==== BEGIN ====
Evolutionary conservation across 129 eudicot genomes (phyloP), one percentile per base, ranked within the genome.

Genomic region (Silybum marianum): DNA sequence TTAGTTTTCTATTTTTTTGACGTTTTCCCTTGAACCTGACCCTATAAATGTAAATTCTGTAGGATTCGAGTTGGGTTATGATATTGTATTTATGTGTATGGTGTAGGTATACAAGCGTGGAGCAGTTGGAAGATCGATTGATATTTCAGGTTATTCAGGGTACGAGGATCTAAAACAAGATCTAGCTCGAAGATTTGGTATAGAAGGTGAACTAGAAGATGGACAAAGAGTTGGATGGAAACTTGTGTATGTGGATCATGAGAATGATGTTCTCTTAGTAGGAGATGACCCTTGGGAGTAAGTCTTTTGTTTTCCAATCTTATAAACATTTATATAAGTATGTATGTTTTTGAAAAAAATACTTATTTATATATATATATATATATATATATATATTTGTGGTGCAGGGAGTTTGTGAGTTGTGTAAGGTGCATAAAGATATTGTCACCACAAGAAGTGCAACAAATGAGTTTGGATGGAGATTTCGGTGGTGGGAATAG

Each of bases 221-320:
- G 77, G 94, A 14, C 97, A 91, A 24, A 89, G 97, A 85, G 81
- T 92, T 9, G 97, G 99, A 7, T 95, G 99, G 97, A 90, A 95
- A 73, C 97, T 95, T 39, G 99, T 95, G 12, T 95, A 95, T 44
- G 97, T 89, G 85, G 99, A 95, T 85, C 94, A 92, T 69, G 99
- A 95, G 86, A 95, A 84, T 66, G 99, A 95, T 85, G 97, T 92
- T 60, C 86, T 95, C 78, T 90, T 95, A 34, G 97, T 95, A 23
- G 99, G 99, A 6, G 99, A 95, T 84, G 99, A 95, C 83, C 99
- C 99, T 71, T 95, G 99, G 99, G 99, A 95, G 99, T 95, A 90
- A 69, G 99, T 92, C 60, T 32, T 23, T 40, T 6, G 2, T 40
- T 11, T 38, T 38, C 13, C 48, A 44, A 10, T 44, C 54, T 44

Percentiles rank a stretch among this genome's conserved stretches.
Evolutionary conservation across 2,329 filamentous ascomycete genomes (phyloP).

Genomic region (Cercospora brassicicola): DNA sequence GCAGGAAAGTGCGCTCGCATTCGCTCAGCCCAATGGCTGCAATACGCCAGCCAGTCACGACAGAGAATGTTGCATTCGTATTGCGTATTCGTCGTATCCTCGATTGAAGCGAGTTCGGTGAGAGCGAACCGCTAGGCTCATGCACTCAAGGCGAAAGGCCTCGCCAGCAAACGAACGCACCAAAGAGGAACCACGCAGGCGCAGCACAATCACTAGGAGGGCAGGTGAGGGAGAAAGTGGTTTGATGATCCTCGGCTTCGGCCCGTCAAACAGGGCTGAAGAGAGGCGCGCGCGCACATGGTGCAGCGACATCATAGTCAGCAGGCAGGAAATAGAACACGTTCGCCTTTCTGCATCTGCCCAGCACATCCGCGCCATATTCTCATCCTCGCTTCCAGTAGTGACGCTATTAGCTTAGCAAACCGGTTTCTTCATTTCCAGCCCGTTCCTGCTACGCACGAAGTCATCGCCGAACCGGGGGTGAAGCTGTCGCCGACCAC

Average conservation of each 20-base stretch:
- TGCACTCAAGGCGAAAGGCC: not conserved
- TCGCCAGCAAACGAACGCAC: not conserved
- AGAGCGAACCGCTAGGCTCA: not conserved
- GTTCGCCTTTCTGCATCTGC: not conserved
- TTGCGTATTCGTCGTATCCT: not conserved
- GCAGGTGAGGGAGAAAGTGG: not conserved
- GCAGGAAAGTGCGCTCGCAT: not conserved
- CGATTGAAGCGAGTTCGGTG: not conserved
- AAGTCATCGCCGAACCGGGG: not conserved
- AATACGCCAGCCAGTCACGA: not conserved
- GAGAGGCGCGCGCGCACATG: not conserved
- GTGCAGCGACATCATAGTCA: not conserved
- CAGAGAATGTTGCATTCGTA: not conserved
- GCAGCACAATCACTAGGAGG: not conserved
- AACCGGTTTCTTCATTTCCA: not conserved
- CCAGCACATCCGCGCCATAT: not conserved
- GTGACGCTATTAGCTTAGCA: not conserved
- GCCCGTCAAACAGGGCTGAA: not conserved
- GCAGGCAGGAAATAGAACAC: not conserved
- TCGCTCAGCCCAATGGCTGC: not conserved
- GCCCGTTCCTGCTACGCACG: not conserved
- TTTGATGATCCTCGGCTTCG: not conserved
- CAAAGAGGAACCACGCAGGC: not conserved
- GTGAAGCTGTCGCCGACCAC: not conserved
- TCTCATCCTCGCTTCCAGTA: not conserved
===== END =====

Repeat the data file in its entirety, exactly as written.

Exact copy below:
Evolutionary conservation across 129 eudicot genomes (phyloP), one percentile per base, ranked within the genome.

Genomic region (Silybum marianum): DNA sequence TTAGTTTTCTATTTTTTTGACGTTTTCCCTTGAACCTGACCCTATAAATGTAAATTCTGTAGGATTCGAGTTGGGTTATGATATTGTATTTATGTGTATGGTGTAGGTATACAAGCGTGGAGCAGTTGGAAGATCGATTGATATTTCAGGTTATTCAGGGTACGAGGATCTAAAACAAGATCTAGCTCGAAGATTTGGTATAGAAGGTGAACTAGAAGATGGACAAAGAGTTGGATGGAAACTTGTGTATGTGGATCATGAGAATGATGTTCTCTTAGTAGGAGATGACCCTTGGGAGTAAGTCTTTTGTTTTCCAATCTTATAAACATTTATATAAGTATGTATGTTTTTGAAAAAAATACTTATTTATATATATATATATATATATATATATATTTGTGGTGCAGGGAGTTTGTGAGTTGTGTAAGGTGCATAAAGATATTGTCACCACAAGAAGTGCAACAAATGAGTTTGGATGGAGATTTCGGTGGTGGGAATAG

Each of bases 221-320:
- G 77, G 94, A 14, C 97, A 91, A 24, A 89, G 97, A 85, G 81
- T 92, T 9, G 97, G 99, A 7, T 95, G 99, G 97, A 90, A 95
- A 73, C 97, T 95, T 39, G 99, T 95, G 12, T 95, A 95, T 44
- G 97, T 89, G 85, G 99, A 95, T 85, C 94, A 92, T 69, G 99
- A 95, G 86, A 95, A 84, T 66, G 99, A 95, T 85, G 97, T 92
- T 60, C 86, T 95, C 78, T 90, T 95, A 34, G 97, T 95, A 23
- G 99, G 99, A 6, G 99, A 95, T 84, G 99, A 95, C 83, C 99
- C 99, T 71, T 95, G 99, G 99, G 99, A 95, G 99, T 95, A 90
- A 69, G 99, T 92, C 60, T 32, T 23, T 40, T 6, G 2, T 40
- T 11, T 38, T 38, C 13, C 48, A 44, A 10, T 44, C 54, T 44

Percentiles rank a stretch among this genome's conserved stretches.
Evolutionary conservation across 2,329 filamentous ascomycete genomes (phyloP).

Genomic region (Cercospora brassicicola): DNA sequence GCAGGAAAGTGCGCTCGCATTCGCTCAGCCCAATGGCTGCAATACGCCAGCCAGTCACGACAGAGAATGTTGCATTCGTATTGCGTATTCGTCGTATCCTCGATTGAAGCGAGTTCGGTGAGAGCGAACCGCTAGGCTCATGCACTCAAGGCGAAAGGCCTCGCCAGCAAACGAACGCACCAAAGAGGAACCACGCAGGCGCAGCACAATCACTAGGAGGGCAGGTGAGGGAGAAAGTGGTTTGATGATCCTCGGCTTCGGCCCGTCAAACAGGGCTGAAGAGAGGCGCGCGCGCACATGGTGCAGCGACATCATAGTCAGCAGGCAGGAAATAGAACACGTTCGCCTTTCTGCATCTGCCCAGCACATCCGCGCCATATTCTCATCCTCGCTTCCAGTAGTGACGCTATTAGCTTAGCAAACCGGTTTCTTCATTTCCAGCCCGTTCCTGCTACGCACGAAGTCATCGCCGAACCGGGGGTGAAGCTGTCGCCGACCAC

Average conservation of each 20-base stretch:
- TGCACTCAAGGCGAAAGGCC: not conserved
- TCGCCAGCAAACGAACGCAC: not conserved
- AGAGCGAACCGCTAGGCTCA: not conserved
- GTTCGCCTTTCTGCATCTGC: not conserved
- TTGCGTATTCGTCGTATCCT: not conserved
- GCAGGTGAGGGAGAAAGTGG: not conserved
- GCAGGAAAGTGCGCTCGCAT: not conserved
- CGATTGAAGCGAGTTCGGTG: not conserved
- AAGTCATCGCCGAACCGGGG: not conserved
- AATACGCCAGCCAGTCACGA: not conserved
- GAGAGGCGCGCGCGCACATG: not conserved
- GTGCAGCGACATCATAGTCA: not conserved
- CAGAGAATGTTGCATTCGTA: not conserved
- GCAGCACAATCACTAGGAGG: not conserved
- AACCGGTTTCTTCATTTCCA: not conserved
- CCAGCACATCCGCGCCATAT: not conserved
- GTGACGCTATTAGCTTAGCA: not conserved
- GCCCGTCAAACAGGGCTGAA: not conserved
- GCAGGCAGGAAATAGAACAC: not conserved
- TCGCTCAGCCCAATGGCTGC: not conserved
- GCCCGTTCCTGCTACGCACG: not conserved
- TTTGATGATCCTCGGCTTCG: not conserved
- CAAAGAGGAACCACGCAGGC: not conserved
- GTGAAGCTGTCGCCGACCAC: not conserved
- TCTCATCCTCGCTTCCAGTA: not conserved